Storm overfill tanks or storm basins are being used more and more frequently. As climate change drives more extreme weather the number of times per year when the sewage system cannot cope with excess water is increasing. This means that storm tanks fill and empty more regularly and indeed more storm tanks are being commissioned into the UK’s water system.
In addition, a current “hot topic” of focus for the environment agency seems to be the reduction of smell pollution. This means that storm tanks are being used more heavily at exactly the same time as the environment agency are insisting that any foul smelling residues be cleaned more thoroughly.
Current methods of cleaning
Large buckets of water are emptied into the tank from one end creating a wave that will remove debris from the bottom of the tank.
Eductor / swirl systems
These systems use a large educator nozzle to create a whirlpool as the tanks empty in an attempt to dislodged debris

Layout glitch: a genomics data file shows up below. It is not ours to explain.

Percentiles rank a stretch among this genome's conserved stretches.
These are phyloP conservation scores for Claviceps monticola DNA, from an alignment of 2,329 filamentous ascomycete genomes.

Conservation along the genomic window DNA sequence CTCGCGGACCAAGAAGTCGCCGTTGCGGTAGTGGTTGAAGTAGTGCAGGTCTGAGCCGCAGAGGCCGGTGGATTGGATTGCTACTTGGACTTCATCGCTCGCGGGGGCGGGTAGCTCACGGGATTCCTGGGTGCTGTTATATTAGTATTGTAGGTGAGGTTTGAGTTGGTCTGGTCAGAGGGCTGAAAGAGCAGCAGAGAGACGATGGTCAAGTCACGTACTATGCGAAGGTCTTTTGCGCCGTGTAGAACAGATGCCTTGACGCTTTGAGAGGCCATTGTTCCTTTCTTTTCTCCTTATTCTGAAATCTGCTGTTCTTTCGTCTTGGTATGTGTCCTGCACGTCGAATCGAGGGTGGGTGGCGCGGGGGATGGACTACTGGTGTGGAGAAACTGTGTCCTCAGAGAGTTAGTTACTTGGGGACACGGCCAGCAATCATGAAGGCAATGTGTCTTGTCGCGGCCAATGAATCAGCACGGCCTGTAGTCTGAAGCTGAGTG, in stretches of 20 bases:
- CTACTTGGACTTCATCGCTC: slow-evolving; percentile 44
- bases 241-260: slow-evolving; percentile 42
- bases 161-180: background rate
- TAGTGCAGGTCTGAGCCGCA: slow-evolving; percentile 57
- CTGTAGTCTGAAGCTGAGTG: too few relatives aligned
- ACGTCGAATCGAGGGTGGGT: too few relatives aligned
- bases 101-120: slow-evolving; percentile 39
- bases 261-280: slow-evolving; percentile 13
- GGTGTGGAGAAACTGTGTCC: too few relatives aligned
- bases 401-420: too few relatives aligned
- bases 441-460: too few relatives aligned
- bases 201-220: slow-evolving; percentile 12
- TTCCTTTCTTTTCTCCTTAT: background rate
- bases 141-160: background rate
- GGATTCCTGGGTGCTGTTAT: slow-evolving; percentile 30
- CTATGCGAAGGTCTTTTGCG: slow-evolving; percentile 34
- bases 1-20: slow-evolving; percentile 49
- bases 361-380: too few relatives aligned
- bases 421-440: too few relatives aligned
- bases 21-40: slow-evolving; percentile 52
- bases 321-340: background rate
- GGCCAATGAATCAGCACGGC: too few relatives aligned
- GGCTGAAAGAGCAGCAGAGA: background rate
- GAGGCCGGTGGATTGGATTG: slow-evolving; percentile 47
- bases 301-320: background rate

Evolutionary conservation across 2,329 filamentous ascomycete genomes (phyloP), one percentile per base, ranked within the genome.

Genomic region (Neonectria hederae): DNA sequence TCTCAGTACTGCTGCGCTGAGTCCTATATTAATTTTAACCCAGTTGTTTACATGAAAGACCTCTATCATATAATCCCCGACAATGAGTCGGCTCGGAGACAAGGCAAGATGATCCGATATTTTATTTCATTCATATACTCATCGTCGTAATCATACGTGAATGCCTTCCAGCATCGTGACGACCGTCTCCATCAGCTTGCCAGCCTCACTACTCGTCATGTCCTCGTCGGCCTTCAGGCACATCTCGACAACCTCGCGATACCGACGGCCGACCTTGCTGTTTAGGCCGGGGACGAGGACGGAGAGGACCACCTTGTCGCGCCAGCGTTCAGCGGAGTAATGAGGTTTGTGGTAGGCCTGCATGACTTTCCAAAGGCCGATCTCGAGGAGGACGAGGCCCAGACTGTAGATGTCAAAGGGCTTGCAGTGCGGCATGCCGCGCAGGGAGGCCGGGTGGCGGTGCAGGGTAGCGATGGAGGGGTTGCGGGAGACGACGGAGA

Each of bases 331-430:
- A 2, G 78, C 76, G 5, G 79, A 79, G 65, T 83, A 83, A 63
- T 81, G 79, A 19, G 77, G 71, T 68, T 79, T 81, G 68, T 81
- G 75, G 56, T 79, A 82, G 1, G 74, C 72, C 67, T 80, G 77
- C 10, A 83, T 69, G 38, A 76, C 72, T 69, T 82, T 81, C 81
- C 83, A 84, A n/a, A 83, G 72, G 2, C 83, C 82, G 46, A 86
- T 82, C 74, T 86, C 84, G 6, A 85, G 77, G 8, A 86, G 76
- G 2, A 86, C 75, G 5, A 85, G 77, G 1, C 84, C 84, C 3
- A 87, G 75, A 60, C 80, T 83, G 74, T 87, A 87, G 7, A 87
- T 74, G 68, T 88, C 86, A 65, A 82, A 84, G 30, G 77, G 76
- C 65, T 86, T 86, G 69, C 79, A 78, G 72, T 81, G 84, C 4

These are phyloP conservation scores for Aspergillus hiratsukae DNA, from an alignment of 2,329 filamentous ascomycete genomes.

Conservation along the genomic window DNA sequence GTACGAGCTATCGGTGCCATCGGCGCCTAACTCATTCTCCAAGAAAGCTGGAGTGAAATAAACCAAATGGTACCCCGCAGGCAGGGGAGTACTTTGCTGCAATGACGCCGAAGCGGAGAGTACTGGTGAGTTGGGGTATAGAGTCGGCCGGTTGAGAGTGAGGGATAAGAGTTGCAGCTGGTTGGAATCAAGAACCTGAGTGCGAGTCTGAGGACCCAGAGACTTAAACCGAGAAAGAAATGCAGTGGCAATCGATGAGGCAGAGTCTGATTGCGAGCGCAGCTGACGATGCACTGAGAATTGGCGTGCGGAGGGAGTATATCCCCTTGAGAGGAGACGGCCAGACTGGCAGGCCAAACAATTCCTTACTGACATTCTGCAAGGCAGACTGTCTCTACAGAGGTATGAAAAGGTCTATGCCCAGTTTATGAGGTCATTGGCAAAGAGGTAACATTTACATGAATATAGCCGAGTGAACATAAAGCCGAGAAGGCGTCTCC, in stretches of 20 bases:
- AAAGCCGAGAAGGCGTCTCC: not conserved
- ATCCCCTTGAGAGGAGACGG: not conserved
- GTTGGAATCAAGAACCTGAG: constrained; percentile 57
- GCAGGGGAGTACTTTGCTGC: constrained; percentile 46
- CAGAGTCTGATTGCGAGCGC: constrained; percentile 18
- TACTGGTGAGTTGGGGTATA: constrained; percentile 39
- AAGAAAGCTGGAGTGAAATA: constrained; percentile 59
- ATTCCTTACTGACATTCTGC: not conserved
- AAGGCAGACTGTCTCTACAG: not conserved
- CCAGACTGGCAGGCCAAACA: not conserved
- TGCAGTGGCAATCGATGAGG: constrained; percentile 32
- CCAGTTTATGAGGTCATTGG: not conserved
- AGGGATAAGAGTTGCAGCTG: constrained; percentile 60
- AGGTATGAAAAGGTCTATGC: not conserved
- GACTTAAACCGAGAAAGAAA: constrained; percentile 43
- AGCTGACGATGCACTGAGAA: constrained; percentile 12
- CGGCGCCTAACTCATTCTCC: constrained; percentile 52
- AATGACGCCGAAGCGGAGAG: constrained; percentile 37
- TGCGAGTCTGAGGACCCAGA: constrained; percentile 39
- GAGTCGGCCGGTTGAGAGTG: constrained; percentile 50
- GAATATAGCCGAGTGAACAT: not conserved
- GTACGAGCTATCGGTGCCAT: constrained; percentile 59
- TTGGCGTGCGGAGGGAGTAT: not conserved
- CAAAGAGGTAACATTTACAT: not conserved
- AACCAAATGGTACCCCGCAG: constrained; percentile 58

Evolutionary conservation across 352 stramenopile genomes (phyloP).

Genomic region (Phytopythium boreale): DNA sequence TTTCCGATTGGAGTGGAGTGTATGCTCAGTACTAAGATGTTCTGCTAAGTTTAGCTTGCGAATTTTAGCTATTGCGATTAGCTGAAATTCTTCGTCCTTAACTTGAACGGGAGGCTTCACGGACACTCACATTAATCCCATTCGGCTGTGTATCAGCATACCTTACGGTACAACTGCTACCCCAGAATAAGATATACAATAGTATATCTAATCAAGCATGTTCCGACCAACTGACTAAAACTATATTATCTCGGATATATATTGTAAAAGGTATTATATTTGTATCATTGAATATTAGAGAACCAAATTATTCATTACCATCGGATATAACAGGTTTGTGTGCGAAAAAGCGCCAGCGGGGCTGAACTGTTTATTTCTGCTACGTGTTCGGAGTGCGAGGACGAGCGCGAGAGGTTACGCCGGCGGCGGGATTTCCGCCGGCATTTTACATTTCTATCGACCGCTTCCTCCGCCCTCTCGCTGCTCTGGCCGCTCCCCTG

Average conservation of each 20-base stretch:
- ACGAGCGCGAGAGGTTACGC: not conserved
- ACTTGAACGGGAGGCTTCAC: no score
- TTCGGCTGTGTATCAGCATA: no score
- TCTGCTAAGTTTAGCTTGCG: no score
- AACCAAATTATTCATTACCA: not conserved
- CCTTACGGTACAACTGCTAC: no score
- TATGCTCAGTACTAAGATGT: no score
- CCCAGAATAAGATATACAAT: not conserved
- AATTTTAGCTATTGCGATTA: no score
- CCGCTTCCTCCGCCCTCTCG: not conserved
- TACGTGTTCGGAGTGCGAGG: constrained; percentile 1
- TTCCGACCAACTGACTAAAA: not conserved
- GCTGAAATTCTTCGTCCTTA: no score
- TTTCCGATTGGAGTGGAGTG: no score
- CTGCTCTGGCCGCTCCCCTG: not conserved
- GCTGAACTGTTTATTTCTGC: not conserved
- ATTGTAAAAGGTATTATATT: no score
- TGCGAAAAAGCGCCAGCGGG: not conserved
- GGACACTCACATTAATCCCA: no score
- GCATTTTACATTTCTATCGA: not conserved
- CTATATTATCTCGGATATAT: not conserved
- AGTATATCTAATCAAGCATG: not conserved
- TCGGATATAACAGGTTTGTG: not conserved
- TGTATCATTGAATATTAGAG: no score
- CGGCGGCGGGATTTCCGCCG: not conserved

A human enters the tank with a pressure washer
A rotating nozzle head goes through an automated cleaning cycle bringing powerful cleaning jets to bare on each part of the tank.
The case for impingement cleaning
Impingement cleaning is by far the most water efficient method of cleaning a tank. This technology is not new; it has been deployed for cleaning all manner of tanks and process vessels for decades. Most large chemical, petrochemical and food processing plants will have impingement tank cleaners as part of their vessel cleaning systems. This technology has been used with mixed results in the cleaning of storm tanks but has often run into problem for the following three reasons: